If you would like to have AKAs appear as additional entries in the index be sure to include an surname in the AKA value and turn on the option (as above) labeled Use AKA if available as an additional entry.

Titles

Titles are the last of the name fact types covered in this tutorial. Like AKAs, FTM detects titles in names if you enter one (e.g. Reverend Thorsten Thomas Roan) and offers to “fix” the error by moving the offending title text to a new title fact. Here’s how to create the title fact:

  1. Click the Add Fact button on the Person Tab
  2. Select the Title fact type from the list
  3. Type the title
  4. Press return
  5. Change the preferred title if desired

Just like with the AKA, you can tell FTM to display titles. Here’s how:

  1. Open Preferences… on the Mac or Options on Windows
  2. Select the dates and names
  3. Check the option box labeled Use titles if available
  4. Close the options/preferences window

Suffixes

Now let’s move on to the name parts starting with suffixes. These are easy! You can enter them at the end of the name field (it’s a suffix after all). Just remember: don’t put a comma between the name and suffix.

Oh, and don’t put a suffix in a title fact. If you do, you’ll get funny looking entries like “Jr. John Sholdebrand.”

Multi-word Surnames

This one’s a bit more complicated than the rest. Watch the video for the details and variations (backslashes and non-breaking spaces). I’ll give you the steps for the easiest way to enter multi-part surnames in a name fact:

  1. Click the Edit Name Parts button in the name fact value field
  2. Enter the multi-word surname in the Surname field
  3. Click Ok

Make it Stick!

Wow! That’s a lot for seemingly simple topic like names, huh? This is a great topic to go through on your own family tree while watching the video. That’s the best way to get the steps to take hold in your memory.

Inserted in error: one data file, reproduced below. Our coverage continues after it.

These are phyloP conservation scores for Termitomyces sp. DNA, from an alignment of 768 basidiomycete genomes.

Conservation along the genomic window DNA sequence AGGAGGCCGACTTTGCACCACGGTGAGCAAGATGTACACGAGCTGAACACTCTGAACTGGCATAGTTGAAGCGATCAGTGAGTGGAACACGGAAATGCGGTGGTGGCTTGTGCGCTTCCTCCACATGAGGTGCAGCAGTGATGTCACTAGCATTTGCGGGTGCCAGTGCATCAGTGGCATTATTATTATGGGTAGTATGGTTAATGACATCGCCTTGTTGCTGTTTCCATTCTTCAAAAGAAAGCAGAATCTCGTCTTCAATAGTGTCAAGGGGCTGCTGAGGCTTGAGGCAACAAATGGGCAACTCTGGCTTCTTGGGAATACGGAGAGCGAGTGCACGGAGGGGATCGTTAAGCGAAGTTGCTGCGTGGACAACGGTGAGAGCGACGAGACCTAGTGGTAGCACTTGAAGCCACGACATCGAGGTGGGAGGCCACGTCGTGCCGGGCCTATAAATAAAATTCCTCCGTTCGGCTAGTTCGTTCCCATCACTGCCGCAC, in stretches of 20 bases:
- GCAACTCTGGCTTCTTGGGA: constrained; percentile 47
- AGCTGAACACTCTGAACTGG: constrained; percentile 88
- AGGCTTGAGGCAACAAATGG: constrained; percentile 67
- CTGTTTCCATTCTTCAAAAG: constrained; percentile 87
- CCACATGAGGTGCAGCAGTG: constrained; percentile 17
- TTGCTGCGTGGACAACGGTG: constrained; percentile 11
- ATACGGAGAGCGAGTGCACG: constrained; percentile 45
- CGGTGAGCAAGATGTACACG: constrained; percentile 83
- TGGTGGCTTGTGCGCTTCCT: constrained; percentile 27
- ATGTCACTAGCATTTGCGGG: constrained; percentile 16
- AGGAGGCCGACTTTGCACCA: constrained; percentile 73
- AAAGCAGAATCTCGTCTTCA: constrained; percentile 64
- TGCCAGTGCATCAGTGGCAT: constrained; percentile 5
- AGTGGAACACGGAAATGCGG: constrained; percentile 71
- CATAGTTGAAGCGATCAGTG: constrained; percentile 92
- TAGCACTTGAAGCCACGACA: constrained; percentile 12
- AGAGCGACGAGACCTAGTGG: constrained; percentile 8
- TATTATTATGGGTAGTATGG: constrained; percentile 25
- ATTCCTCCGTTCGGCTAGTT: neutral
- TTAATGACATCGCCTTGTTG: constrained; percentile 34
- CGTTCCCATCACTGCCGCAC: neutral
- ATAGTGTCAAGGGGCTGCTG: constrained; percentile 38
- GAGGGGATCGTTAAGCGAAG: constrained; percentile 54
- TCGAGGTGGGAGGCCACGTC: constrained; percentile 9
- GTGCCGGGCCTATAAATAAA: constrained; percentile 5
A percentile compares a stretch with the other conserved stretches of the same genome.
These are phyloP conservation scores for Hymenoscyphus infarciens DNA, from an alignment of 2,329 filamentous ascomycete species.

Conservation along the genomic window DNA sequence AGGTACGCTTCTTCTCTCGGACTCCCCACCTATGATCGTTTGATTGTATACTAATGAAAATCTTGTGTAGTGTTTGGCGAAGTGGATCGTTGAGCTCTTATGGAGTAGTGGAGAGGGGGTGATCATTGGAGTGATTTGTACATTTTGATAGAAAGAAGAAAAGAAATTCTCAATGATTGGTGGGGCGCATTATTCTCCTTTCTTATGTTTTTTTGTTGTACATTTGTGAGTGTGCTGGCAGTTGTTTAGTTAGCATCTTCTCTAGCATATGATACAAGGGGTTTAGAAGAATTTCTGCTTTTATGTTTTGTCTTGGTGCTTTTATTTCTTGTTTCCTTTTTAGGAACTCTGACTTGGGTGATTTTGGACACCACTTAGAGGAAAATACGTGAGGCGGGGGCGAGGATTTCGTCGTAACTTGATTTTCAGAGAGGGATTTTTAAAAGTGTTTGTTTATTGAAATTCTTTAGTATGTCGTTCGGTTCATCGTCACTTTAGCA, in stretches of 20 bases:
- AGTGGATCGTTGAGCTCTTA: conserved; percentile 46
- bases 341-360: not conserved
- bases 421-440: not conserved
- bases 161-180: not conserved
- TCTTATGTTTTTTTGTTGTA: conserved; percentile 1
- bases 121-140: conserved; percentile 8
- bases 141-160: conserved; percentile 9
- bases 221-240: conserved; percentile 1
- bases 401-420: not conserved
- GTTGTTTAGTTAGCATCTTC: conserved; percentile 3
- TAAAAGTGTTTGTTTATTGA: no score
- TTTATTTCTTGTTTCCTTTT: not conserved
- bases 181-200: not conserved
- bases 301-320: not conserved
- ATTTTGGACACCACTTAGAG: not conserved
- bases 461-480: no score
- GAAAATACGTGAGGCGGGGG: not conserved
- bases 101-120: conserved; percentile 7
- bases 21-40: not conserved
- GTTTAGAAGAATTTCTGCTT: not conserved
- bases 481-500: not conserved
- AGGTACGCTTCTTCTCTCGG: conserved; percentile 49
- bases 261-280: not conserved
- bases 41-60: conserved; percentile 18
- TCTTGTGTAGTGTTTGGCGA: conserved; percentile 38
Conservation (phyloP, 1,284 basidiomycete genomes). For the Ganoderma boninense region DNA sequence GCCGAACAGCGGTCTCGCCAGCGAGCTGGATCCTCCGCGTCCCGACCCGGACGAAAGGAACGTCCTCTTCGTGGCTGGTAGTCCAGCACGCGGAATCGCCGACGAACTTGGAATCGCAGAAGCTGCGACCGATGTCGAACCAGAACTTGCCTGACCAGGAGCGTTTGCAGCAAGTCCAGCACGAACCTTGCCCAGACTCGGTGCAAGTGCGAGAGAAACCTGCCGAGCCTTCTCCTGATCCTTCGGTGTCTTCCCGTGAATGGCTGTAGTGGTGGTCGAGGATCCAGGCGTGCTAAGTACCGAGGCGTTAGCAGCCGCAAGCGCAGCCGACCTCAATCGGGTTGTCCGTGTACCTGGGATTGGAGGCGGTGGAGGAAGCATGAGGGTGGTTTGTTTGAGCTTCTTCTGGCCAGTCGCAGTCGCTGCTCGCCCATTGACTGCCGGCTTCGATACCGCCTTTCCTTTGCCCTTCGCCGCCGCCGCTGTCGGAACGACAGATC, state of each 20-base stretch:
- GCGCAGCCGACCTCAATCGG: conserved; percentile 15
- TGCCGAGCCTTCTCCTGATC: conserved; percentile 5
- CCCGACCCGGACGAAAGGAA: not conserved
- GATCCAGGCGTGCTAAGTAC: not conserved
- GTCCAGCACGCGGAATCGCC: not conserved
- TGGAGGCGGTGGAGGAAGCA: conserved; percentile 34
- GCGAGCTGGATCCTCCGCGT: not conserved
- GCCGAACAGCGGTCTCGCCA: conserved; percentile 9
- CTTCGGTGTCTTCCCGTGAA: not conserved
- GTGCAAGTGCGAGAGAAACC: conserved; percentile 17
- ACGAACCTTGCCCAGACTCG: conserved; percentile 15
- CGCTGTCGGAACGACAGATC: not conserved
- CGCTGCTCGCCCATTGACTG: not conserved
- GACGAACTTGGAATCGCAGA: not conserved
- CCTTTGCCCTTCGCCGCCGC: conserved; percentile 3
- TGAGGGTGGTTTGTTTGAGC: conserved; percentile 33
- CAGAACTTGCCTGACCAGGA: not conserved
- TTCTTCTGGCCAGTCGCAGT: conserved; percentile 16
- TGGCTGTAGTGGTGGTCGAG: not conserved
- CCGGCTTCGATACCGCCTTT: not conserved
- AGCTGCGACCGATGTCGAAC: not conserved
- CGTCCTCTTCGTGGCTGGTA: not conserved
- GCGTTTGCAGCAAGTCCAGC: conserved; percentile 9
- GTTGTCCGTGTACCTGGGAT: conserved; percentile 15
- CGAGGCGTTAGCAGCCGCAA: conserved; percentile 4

Family Tree Maker 2012 Video

GenealogyTools Members, download this video to your computer for your private use.

Family Tree Maker for Mac 2 Video

GenealogyTools Members, download this video to your computer for your private use.

Comments

  1. says

    I wish you had given more examples. I’m kind of stuck on William the Conqueror. I think I should just put his name as William and then put William the Conqueror in the AKA field, but I’m not sure.

    • Ben says

      William the Conqueror’s name is a tough one because it includes a byname. It can be recorded different ways which will affect how and where it is displayed. Assuming you want it to display in it’s entirety anywhere the name appears I would enter William as the given name, leave the surname blank, and enter “the Conqueror” as a suffix.

  2. Christine Czarnecki says

    Shouldn’t he be listed instead as “William I, King of England and Duke of Normandy?”

    “The Conqueror” is most certainly a nickname, and it is not his surname. Royals don’t actually have surnames. This is why Prince William, son of Charles, Prince of Wales, is listed as “William Wales,” not William Windsor or William Windsor-Mountbatten, or William Mountbatten-Windsor.